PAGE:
Truer Truth

There is truth (our present circumstance) and there is truer truth (the history of God’s unwavering, faithful, covenant relationship with His people). Call it ‘the grand scheme of things’ if you like, but I believe we make a big mistake when we trust God only based on what He’s done for us today, or even in our lifetime.” – Raechel Myers

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There was a time as a child when I was playing at my friend’s house, and she had one of those huge plastic tubs of Double Bubble. She poured all the gum onto the floor and to my 5 year old eyes, it was purely magnificent. My little heart was overwhelmed with the hundreds of pieces of sugary goodness before me.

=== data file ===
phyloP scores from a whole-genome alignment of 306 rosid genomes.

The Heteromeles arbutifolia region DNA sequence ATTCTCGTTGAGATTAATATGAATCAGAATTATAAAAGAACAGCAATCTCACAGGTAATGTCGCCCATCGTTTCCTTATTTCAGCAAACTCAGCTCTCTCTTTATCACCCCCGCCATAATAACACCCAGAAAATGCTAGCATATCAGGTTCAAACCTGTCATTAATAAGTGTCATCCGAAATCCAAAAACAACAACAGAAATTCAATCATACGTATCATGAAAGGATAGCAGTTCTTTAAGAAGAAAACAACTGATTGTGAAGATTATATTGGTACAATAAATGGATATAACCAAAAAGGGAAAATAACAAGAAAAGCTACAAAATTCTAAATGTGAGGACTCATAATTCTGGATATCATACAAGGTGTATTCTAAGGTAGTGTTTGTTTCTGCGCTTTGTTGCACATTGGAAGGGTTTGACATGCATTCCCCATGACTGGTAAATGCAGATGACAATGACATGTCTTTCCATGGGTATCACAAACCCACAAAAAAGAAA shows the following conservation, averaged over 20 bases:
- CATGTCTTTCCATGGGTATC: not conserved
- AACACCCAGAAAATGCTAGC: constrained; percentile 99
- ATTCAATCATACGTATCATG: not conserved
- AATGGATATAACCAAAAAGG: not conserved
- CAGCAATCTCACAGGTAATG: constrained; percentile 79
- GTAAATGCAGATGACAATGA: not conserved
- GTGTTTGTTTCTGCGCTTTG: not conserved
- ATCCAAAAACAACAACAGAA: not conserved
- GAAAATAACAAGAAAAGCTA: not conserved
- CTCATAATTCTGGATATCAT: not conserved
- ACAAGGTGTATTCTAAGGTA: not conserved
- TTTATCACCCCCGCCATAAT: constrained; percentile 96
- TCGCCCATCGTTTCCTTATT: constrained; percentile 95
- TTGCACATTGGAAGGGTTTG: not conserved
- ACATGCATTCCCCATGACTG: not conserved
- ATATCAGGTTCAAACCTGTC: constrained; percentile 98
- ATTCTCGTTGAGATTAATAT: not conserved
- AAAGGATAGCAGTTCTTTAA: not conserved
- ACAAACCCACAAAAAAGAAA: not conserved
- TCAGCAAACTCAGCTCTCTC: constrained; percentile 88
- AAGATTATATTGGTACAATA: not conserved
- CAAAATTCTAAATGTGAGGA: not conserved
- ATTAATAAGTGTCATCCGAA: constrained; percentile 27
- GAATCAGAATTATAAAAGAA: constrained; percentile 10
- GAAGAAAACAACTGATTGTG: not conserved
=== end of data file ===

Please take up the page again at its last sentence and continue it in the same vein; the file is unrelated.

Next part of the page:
As I reached to begin unwrapping a piece, she said, “Actually Casey, you can’t have any of this gum. I’m saving them.” Saving them? I thought. All of them?! That’s ridiculous. That’s rude. That’s unfair. But, being the well-mannered child I was, I smiled and said, “Oh, okay. Sorry.” And then, being the closet cleptomaniac that I was, when she turned around, I stuffed all the gum my little grubby fingers could grasp into the pockets of the outfit that my Build-A-Bear was wearing. You can’t make this stuff up, people.

When my mom picked me up, I very proudly told her what I had done. I truly thought her response would be something along the lines of, “How clever of you, Casey! Your friend not sharing was unfair, and you were totally warranted in what you did. Justice!”

But she did not say that. Before I even knew what was happening, I was back at my friend’s door, crying and having to apologize for stealing, and returning those little means of 10 seconds of sweetness back to their owner.

It was a humbling realization to me when I saw that in many ways, I still function out of the same place 5-year old Double Bubble stealing Casey did.